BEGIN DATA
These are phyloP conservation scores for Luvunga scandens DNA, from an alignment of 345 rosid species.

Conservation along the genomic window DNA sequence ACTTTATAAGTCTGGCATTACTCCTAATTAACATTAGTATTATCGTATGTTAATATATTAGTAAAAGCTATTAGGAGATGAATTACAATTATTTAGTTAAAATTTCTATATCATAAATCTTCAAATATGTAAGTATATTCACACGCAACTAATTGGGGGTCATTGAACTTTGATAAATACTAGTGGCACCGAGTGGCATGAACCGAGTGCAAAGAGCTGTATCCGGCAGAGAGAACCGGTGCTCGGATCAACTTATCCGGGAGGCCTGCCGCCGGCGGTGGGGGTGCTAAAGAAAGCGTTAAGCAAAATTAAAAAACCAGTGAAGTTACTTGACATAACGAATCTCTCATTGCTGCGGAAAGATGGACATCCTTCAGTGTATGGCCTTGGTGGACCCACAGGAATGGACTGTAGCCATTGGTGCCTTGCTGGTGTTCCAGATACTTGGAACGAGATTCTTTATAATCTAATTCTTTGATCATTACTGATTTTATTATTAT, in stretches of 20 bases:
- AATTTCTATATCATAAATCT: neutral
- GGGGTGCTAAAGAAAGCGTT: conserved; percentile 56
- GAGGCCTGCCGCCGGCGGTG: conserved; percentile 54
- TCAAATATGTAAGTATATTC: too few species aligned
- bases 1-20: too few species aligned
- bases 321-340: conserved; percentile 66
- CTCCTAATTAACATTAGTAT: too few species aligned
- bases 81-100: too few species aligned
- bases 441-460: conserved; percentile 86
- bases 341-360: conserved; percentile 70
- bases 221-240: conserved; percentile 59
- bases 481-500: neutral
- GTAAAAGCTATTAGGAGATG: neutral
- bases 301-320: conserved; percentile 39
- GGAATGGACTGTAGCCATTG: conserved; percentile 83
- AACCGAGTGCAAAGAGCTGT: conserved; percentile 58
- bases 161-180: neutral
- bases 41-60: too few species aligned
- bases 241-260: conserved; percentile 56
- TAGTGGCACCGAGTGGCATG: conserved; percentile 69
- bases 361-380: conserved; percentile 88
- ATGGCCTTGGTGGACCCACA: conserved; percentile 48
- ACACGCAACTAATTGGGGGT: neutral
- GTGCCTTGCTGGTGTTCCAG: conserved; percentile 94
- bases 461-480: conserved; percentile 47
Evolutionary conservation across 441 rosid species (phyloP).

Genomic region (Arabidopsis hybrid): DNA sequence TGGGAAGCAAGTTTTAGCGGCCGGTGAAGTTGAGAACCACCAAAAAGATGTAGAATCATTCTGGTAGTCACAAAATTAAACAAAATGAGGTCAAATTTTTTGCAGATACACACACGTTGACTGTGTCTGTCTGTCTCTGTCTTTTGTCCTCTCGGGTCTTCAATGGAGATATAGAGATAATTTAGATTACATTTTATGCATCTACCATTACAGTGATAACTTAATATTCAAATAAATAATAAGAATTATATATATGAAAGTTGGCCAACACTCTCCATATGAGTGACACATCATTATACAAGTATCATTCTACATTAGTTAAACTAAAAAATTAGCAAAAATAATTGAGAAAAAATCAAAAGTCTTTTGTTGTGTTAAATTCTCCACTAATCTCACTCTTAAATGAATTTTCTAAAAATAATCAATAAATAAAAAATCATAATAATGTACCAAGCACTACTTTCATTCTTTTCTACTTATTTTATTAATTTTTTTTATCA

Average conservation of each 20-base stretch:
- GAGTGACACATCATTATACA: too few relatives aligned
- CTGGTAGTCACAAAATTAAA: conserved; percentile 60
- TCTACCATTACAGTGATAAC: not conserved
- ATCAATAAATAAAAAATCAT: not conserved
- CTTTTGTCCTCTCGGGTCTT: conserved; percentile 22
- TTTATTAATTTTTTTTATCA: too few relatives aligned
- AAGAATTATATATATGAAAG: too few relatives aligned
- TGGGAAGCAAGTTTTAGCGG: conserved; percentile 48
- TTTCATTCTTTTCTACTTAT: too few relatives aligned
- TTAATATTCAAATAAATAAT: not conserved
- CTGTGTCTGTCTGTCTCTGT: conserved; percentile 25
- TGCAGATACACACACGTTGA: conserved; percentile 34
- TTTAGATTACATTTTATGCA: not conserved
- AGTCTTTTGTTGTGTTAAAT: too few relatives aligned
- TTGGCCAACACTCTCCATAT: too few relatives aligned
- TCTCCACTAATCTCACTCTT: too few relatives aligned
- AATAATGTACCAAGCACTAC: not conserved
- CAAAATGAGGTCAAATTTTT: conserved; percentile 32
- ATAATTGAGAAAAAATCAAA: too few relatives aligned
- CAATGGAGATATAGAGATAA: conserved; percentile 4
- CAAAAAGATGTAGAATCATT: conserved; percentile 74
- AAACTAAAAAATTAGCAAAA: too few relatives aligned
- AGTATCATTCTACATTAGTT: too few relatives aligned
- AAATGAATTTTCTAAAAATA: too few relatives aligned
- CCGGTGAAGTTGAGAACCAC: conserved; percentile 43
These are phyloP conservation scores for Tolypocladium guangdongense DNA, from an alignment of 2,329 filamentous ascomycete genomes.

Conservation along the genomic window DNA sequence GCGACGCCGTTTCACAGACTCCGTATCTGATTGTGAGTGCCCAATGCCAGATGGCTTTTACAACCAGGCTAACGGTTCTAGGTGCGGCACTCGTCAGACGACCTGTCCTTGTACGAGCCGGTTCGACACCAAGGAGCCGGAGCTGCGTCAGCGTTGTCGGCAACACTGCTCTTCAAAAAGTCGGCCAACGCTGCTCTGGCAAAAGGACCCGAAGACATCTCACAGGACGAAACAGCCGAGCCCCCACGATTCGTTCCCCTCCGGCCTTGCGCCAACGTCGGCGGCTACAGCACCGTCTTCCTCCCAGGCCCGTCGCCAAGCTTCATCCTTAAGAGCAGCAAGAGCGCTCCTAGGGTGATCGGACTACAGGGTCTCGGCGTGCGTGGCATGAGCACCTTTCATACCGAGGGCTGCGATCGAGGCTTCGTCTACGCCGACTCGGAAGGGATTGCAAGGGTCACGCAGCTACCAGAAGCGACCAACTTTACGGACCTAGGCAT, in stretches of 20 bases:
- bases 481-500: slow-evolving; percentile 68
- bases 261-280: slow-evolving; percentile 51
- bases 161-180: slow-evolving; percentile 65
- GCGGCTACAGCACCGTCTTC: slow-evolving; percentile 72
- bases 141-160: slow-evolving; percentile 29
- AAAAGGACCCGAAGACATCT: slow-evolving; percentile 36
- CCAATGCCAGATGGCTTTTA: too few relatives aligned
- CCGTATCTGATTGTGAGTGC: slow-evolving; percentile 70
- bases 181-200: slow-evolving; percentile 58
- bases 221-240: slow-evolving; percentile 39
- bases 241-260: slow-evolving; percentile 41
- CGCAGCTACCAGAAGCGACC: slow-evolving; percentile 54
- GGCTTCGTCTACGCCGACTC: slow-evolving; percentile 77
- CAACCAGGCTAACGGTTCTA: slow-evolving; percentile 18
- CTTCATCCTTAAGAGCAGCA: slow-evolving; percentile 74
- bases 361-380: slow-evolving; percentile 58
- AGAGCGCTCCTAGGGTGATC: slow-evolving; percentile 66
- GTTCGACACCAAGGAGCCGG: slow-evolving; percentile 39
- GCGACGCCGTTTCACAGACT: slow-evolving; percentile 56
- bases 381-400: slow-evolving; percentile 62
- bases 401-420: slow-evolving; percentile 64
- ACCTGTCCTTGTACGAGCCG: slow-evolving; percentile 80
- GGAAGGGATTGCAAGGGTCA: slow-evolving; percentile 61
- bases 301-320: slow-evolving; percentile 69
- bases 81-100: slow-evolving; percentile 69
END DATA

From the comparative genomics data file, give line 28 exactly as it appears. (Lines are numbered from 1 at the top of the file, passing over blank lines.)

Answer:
Evolutionary conservation across 441 rosid species (phyloP).